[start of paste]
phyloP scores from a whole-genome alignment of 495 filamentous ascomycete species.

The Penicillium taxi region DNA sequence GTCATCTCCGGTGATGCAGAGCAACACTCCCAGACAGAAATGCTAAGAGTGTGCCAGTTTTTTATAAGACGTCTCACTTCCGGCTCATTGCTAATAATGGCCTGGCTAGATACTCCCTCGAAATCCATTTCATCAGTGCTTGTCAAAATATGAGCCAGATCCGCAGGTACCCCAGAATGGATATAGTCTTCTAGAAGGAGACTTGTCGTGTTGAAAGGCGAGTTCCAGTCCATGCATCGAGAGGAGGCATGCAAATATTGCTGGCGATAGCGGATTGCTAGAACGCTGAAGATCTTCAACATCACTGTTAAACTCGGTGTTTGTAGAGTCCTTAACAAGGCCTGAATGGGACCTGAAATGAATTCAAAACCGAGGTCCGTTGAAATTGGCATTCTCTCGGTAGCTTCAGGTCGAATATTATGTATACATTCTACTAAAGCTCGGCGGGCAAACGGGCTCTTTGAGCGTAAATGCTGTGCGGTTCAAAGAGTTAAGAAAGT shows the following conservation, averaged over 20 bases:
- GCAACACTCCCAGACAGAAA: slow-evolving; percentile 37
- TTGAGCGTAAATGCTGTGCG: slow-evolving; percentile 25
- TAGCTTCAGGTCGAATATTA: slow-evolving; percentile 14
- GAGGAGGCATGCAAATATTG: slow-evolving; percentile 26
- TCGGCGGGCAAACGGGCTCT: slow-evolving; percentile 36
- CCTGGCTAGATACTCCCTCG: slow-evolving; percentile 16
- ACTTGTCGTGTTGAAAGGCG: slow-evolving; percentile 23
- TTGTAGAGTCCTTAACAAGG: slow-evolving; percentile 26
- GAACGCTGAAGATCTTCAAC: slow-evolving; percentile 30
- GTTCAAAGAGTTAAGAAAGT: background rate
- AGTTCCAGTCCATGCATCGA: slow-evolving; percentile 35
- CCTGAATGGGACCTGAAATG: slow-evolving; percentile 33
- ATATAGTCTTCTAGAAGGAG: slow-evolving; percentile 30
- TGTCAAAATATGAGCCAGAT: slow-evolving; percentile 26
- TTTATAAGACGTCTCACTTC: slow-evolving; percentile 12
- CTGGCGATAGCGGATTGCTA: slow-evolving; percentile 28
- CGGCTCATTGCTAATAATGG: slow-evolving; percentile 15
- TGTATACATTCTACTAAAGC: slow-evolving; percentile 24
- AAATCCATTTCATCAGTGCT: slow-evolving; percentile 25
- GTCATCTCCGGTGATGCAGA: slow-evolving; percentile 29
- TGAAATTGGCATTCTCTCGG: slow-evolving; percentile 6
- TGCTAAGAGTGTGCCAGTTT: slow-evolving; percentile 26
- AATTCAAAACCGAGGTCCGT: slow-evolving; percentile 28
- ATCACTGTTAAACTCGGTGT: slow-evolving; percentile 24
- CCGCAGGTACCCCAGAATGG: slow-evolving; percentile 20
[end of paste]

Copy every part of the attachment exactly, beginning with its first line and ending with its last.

phyloP scores from a whole-genome alignment of 495 filamentous ascomycete species.

The Penicillium taxi region DNA sequence GTCATCTCCGGTGATGCAGAGCAACACTCCCAGACAGAAATGCTAAGAGTGTGCCAGTTTTTTATAAGACGTCTCACTTCCGGCTCATTGCTAATAATGGCCTGGCTAGATACTCCCTCGAAATCCATTTCATCAGTGCTTGTCAAAATATGAGCCAGATCCGCAGGTACCCCAGAATGGATATAGTCTTCTAGAAGGAGACTTGTCGTGTTGAAAGGCGAGTTCCAGTCCATGCATCGAGAGGAGGCATGCAAATATTGCTGGCGATAGCGGATTGCTAGAACGCTGAAGATCTTCAACATCACTGTTAAACTCGGTGTTTGTAGAGTCCTTAACAAGGCCTGAATGGGACCTGAAATGAATTCAAAACCGAGGTCCGTTGAAATTGGCATTCTCTCGGTAGCTTCAGGTCGAATATTATGTATACATTCTACTAAAGCTCGGCGGGCAAACGGGCTCTTTGAGCGTAAATGCTGTGCGGTTCAAAGAGTTAAGAAAGT shows the following conservation, averaged over 20 bases:
- GCAACACTCCCAGACAGAAA: slow-evolving; percentile 37
- TTGAGCGTAAATGCTGTGCG: slow-evolving; percentile 25
- TAGCTTCAGGTCGAATATTA: slow-evolving; percentile 14
- GAGGAGGCATGCAAATATTG: slow-evolving; percentile 26
- TCGGCGGGCAAACGGGCTCT: slow-evolving; percentile 36
- CCTGGCTAGATACTCCCTCG: slow-evolving; percentile 16
- ACTTGTCGTGTTGAAAGGCG: slow-evolving; percentile 23
- TTGTAGAGTCCTTAACAAGG: slow-evolving; percentile 26
- GAACGCTGAAGATCTTCAAC: slow-evolving; percentile 30
- GTTCAAAGAGTTAAGAAAGT: background rate
- AGTTCCAGTCCATGCATCGA: slow-evolving; percentile 35
- CCTGAATGGGACCTGAAATG: slow-evolving; percentile 33
- ATATAGTCTTCTAGAAGGAG: slow-evolving; percentile 30
- TGTCAAAATATGAGCCAGAT: slow-evolving; percentile 26
- TTTATAAGACGTCTCACTTC: slow-evolving; percentile 12
- CTGGCGATAGCGGATTGCTA: slow-evolving; percentile 28
- CGGCTCATTGCTAATAATGG: slow-evolving; percentile 15
- TGTATACATTCTACTAAAGC: slow-evolving; percentile 24
- AAATCCATTTCATCAGTGCT: slow-evolving; percentile 25
- GTCATCTCCGGTGATGCAGA: slow-evolving; percentile 29
- TGAAATTGGCATTCTCTCGG: slow-evolving; percentile 6
- TGCTAAGAGTGTGCCAGTTT: slow-evolving; percentile 26
- AATTCAAAACCGAGGTCCGT: slow-evolving; percentile 28
- ATCACTGTTAAACTCGGTGT: slow-evolving; percentile 24
- CCGCAGGTACCCCAGAATGG: slow-evolving; percentile 20